The cost and quality of living in two very different capitals

EPA/ Karel Prinsloo

In some ways, the Swiss and British capitals couldn’t be more different: one, picturesque and small with arched walkways and cobbled streets, where politicians go about their business without any bother, where a quiet market takes place just steps away from the parliament building. The other, bursting at the seams with people, cars, noise and the latest trends.

This content was published on January 5, 2018 - 14:47

Neither city would win an award for being affordable, but just how do they compare?

The cost of living

Crowd-sourced cost of living website NumbeoExternal link puts Bern in 5th place out of 525 cities around the world, and LondonExternal link 34th (as of January 2018), for how expensive it is to live there. According to the website, rent for a one-bedroom flat in the city centre of Bern costs CHF1,154 (£872) per month, and in London, CHF2,191.23 (£1,656).

And while it states that groceries prices in London are 49.57% lower than in Bern, local purchasing power in London is also lower than in Bern, by 20.65%.

For example, a meal for two at a mid-range restaurant (three courses) will set you back CHF100 in Bern, and CHF66 in London.

In the Economist’s Worldwide Cost of Living rankingExternal link from 2017, two Swiss cities, Zurich and Geneva, both came in the top ten of the most expensive cities. Bern doesn't make the list of the 133 places. While a more affordable lifestyle is not to be taken for granted in a country known for being expensive, the Swiss capital on the other hand is somewhat in the shadow of Switzerland’s better known cities, which are globally recognised as business and finance centres.

London fell by 18 places in the same ranking from 6th position in 2016 to 24th this year—its lowest position in the cost of living ranking in 20 years.

On average, total household expenditure in Switzerland is around 60% higher than the European Union average, according to 2016 Eurostat figuresExternal link.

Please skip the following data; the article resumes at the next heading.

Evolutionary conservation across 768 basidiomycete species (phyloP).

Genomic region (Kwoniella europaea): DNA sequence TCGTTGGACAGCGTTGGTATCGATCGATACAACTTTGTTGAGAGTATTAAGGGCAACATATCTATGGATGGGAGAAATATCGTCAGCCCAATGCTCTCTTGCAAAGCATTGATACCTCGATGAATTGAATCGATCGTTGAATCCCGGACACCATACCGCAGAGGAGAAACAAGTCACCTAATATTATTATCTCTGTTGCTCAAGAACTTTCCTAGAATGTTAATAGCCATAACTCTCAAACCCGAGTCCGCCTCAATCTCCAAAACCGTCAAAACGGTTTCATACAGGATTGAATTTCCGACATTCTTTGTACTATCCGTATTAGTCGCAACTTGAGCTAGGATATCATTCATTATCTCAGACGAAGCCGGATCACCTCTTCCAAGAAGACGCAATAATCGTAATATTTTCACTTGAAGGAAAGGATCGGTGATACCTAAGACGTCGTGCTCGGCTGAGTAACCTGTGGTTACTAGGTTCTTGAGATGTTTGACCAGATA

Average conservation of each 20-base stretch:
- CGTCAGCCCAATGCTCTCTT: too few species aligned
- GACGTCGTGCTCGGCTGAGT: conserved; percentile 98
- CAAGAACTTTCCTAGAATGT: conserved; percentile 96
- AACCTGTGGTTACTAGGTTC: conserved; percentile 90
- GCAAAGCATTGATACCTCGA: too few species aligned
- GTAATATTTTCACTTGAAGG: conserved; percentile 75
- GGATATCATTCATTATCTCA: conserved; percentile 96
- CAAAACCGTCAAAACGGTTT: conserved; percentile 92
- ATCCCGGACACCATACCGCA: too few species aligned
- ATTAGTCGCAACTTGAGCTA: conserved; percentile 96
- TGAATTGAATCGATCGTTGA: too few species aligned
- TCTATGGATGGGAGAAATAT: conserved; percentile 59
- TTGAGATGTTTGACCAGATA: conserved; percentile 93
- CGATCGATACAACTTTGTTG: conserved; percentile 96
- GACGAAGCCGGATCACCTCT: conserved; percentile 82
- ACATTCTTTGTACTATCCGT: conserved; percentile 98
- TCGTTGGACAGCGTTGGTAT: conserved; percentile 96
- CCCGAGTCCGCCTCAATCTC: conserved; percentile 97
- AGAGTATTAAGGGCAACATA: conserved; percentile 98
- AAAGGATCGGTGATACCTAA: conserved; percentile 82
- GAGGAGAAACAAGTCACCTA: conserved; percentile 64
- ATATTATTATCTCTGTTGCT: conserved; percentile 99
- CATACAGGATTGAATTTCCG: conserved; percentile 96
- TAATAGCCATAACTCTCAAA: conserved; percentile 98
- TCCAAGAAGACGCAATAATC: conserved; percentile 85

…but what about the quality of living?

In a ranking of 162 Swiss cities by consulting firm Wüest Partner for the magazine Bilanz, Bern came in fourth place, behind Zurich, Zug and Winterthur, for quality of living. The capital remains “unbeaten” the magazine reported in terms of relatively secure jobs, even in times of crisis, due to government jobs and opportunities at other connected enterprises.

But the city lost out due to comparatively high taxes compared to in other cantons, and a lack of housing. Although the number of housing developments and the number of residents have grown in recent years, demand for somewhere to live has stayed high.

An international study by consulting group Mercer, put Bern in 14th place out of 450 cities in 2017, with London in 40th position. 

To get an idea of how our readers feel about the two places, we asked our Facebook External linkand TwitterExternal link fans where they would rather live and how the two places compare. 

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Some of our followers went into more detail:

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We posed a similar question on FacebookExternal link and received a wide range of replies External linkin over 200 comments.

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What do the two cities have to offer?

Here's how Bern presents itself to the world. In its official promotional video the focus is on an outdoorsy, active lifestyle, though of course the major sporting and historical sides to the city also feature.

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It can be hard for expats to get a feel for how a city they used to know well has changed over the years, or to understand what a city is like once the honeymoon period has worn off. Traditional stereotypes from years gone by might no longer stand, and the borders between different areas in cities can be changeable.

Crowdsourced maps can give an idea of the current feel of a place, as here, with Bern.

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The map for LondonExternal link has many more inputs and paints an intriguing patchwork impression of the city.

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And in London's latest official promotional video, there is a heavy emphasis on culture.

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After doing the sums and weighing up the different costs and benefits of each city, the quality of life an individual will enjoy there does in the end, come down to personal preference. And isn't it nice to be spoilt for choice?

Questions? You can contact the author of this article on FacebookExternal link or TwitterExternal link.

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